Letters to Gjon Markagjoni from Kol Marka Ndoj – 10.12.1951

Kol Marka Ndoj writes to Kapidan Gjon Marka Gjoni two letters from Jugoslavia, informing him of the death of his father, Mark Ndue Pali, and the events leading up to his murder.

These letter shed light into the difficulties nationalists found themselves in during the early years since the advent of communism in Albania in 1944. These brave men fought in the mountains of Mirdita and were in daily peril, not only from the communist forces but also from within their circles; as traitors and spies were always watching and alerting the enemy of their every move.

Marka Ndoj’s father was one of these brave nationalists who was betrayed by one of his own. The letters show the deep rooted alliance and respect these highlanders felt toward their Kapidan, their Prince, Gjon Marka Gjoni. Even though his father has been murdered, Kol is mindful of the respect and admiration his father had for his and Mirdita’s leader, Gjon Marka Gjoni, and promptly sets out to write to his Kapidan the events as they occurred, informing him of the betrayal and subsequent murder.

The sentiments are best expressed by the comments from the Italian Secret Service at the bottom of their translation of the letter:

“The content of this letter is a categorical denial to the rash statements of those who have an interest in making Albanian psychology appear totally changed since the last war and subsequent Soviet occupation. Traditions are still the force that dominates the souls of Albanians who have remained immune from the Communist disease. After the disappearance of the father, Mark, the son, comes forward to take his place within the framework of century-old customs with the same spirit of the ancient fathers.”

Bar 12.10.1951

Dear friend,

Mr. Kapidan Gjon M. Gjoni,

It’s been a long time since the day I received your last letter.

Dear Gjon, today I received the sad news of the death of my father Mark Ndue Pali, who was killed two months ago in Albanian territory.

Only today was I able to find out, and I, out of duty of friendship, rush to communicate it to you immediately. I would have written to you sooner but I always postponed it in the hope that my father would cross the border and once here, safe, could write to you directly.

The news I have received so far about the killing of my father says that there was an eight-hour clash in Berzane, between our group and government forces; five dead and some injured is the balance of the losses inflicted on Enver Hoxha’s men. On our side, only my father has fallen.

Mr. Gjon, I know how much pain you feel for the loss of two of your sons1the best of Albania, who sacrificed themselves for their homeland and for the red and black flag; but God will give you the strength necessary to courageously bear this great misfortune.

Please excuse me if I don’t write to you at length today, but with this short letter I just wanted to let you know about my father’s death.

Take heart, Mr. Gjon, and may God give you the courage to bear, with your well-known pride, the pain that the death of your valiant sons has brought you.


Kol Marka Ndoj

Bar 30.10.1951

Mr. Gjon Marka Gjoni,

I received your letter sent to me on October 19th. I thank you for the expressions of condolence and for the words of comfort that you send me in the sad circumstance of the death of my father. God willing we can all gather safely in our homeland, at home and with our families.

Mr. Gjon, I would now like to tell you how my father was killed. My father had gone from village to village for 30 days in a row, always escaping from the police who chased him. In his continuous wandering, one day he happened to be in Berzane. Here he met a certain Ndue Geg Dudi, with whom he had previously had a relationship and had been in contact. Ndue Geg Dudi on that day brought some food to my father and to the others who were with him and stayed with them all that night. Two hours before dawn Dudi left, and as soon as day broke, my father and the others found themselves surrounded by government forces. With my father there was: Pjeter Miloti from Kreyzez son of Marka Pjeter Lleshi, and another called Gjon Marka Lleshi, from the village of Keprrull. The latter lived free in his home, but since he had helped my father and the others by bringing bread and provisions for a week, he had found himself there, as they say, to spend the night with friends. Gjon Marka Lleshi was injured and, according to certain rumors, taken prisoner and sentenced to 15 years in prison. Pjeter Miloti managed to escape and arrived here in Yugoslavia. From the place of ambush three were left: my father, Pjeter Miloti and Kol Puc Deda from Vela, however Kol was not in that siege.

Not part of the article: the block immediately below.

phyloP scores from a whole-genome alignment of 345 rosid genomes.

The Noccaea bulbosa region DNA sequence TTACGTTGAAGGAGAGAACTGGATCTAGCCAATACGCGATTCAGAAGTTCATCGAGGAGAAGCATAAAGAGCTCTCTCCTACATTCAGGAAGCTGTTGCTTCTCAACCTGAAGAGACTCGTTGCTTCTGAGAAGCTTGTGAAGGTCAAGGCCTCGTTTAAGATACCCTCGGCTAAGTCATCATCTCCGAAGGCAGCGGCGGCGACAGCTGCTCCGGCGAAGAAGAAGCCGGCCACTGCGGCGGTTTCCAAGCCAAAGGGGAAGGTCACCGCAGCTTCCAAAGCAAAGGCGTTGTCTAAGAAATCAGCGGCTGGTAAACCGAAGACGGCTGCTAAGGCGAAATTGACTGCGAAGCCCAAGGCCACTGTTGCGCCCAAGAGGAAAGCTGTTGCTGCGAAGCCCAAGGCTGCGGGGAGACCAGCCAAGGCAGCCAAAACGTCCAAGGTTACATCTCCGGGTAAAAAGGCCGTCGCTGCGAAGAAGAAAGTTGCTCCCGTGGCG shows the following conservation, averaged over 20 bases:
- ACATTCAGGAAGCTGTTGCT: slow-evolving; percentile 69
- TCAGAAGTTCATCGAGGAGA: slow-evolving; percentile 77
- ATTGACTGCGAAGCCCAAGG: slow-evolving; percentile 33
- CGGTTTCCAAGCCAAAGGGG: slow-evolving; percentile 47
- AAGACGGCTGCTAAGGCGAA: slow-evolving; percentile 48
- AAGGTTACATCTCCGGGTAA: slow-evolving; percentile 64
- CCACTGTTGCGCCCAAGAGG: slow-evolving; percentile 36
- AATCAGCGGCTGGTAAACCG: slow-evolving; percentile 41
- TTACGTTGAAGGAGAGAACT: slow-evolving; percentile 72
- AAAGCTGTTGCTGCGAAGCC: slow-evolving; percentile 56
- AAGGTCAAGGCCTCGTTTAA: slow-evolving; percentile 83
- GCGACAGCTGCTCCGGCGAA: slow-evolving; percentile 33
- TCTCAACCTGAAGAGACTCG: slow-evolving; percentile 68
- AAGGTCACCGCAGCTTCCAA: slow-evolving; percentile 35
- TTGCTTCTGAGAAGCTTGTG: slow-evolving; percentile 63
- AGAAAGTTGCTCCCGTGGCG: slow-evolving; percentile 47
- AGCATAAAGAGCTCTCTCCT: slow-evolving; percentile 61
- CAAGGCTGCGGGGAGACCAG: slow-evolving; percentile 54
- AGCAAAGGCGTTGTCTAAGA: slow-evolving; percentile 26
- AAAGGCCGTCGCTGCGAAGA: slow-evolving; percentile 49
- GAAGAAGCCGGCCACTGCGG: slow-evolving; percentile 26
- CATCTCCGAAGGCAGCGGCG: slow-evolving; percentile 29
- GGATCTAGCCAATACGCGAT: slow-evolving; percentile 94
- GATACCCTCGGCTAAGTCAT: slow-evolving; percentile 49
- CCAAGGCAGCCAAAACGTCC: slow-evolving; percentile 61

In the clash a wanna-be and two soldiers, belonging to government forces, were killed; while of ours only my father was killed. My father’s body was brought to Lezhe and exposed to the public for a whole day and then buried on the banks of the Drin. These are sacrifices that are made for God and for the homeland, therefore I do not regret it. On the other hand, it is always better that it was so, since it is better to die than to fall into the hands of those traitors, thieves, bloodthirsty henchmen of Russia. My father always said that too.

Now I know that the first person responsible for my father’s death is Ndue Dudi; then there are two more who were warned by Dudi of the precise point where my father was. These are: Llesh Dudi (cousin of the traitor Ndue Dudi) and Nikoll Pjeter Jaku. Even these two were therefore accomplices in the betrayal. Hence the government forces were warned by these men and a group of up to 300 soldiers came from Lezhe, Mirdita and Kruja and surrounded that very small group of only three men. My father’s last words, according to established testimonies, were: “I prefer to die rather than surrender to you who are the bloodthirsty traitors of the Albanian people; I die, but the war that the true Albanian people waged against you will always remain alive, until total victory. Long live a free Albania and the red and black flag.”